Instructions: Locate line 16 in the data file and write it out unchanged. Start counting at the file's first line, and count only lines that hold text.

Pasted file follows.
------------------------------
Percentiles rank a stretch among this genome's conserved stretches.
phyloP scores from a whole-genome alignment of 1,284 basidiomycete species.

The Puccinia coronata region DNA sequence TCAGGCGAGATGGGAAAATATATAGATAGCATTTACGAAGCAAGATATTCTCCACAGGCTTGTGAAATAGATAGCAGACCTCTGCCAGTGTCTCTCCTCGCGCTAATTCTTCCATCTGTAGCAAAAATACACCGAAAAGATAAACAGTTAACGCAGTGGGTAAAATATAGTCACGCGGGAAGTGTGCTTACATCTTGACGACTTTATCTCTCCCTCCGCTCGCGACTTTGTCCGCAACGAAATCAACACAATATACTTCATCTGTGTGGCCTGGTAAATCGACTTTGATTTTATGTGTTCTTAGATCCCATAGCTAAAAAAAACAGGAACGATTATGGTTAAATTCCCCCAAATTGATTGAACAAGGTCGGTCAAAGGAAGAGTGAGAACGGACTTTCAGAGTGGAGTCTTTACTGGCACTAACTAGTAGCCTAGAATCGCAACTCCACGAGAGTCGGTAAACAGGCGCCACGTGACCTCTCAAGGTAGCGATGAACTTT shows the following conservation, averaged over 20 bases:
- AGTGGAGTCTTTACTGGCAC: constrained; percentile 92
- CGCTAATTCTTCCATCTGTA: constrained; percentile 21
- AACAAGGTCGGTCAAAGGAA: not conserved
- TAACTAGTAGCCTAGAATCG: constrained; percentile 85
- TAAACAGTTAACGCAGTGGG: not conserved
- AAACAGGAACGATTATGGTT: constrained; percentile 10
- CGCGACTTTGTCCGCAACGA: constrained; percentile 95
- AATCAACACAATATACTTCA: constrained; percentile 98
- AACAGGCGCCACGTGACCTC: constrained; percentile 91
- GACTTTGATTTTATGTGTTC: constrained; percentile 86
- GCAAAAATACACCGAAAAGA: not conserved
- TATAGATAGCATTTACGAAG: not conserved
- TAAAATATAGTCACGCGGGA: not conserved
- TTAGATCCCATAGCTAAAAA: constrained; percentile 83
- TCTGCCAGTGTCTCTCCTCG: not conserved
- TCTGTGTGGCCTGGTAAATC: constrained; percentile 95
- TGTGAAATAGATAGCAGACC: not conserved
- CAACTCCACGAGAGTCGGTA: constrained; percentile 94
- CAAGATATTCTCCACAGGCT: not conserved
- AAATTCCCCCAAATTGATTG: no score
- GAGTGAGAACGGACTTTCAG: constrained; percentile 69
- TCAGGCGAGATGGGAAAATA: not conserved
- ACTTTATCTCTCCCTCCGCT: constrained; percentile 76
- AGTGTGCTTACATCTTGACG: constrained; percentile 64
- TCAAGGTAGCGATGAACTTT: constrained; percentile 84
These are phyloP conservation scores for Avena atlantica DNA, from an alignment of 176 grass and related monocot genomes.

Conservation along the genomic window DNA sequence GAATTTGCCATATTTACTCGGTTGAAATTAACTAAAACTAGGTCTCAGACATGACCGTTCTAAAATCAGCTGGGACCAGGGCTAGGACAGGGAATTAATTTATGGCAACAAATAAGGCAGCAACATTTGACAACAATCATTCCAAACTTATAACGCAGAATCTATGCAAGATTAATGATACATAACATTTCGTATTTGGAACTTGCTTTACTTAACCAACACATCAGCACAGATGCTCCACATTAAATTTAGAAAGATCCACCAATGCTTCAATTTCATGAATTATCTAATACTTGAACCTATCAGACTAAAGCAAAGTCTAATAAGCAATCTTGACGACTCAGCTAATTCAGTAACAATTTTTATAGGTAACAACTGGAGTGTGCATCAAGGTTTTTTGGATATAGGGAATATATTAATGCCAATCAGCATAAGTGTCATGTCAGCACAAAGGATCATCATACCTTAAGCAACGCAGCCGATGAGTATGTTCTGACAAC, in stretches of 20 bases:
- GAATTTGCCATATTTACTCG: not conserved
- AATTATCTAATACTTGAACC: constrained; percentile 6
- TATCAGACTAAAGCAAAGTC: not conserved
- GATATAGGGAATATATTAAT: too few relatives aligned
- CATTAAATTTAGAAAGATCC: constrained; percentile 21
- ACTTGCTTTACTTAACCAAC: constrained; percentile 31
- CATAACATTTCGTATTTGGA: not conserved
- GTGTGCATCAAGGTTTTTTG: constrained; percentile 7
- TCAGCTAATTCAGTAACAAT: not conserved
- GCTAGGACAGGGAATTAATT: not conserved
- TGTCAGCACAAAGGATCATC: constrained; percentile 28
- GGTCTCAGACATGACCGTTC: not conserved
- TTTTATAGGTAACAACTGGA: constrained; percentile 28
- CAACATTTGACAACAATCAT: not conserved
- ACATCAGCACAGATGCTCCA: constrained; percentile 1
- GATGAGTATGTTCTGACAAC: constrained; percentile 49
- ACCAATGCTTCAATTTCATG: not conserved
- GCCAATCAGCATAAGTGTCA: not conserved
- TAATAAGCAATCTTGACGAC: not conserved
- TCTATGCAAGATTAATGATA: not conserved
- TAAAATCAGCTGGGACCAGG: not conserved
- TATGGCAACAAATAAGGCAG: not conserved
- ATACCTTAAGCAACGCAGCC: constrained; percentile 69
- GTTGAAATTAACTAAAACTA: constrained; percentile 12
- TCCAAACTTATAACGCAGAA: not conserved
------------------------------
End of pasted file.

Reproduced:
- TAAAATATAGTCACGCGGGA: not conserved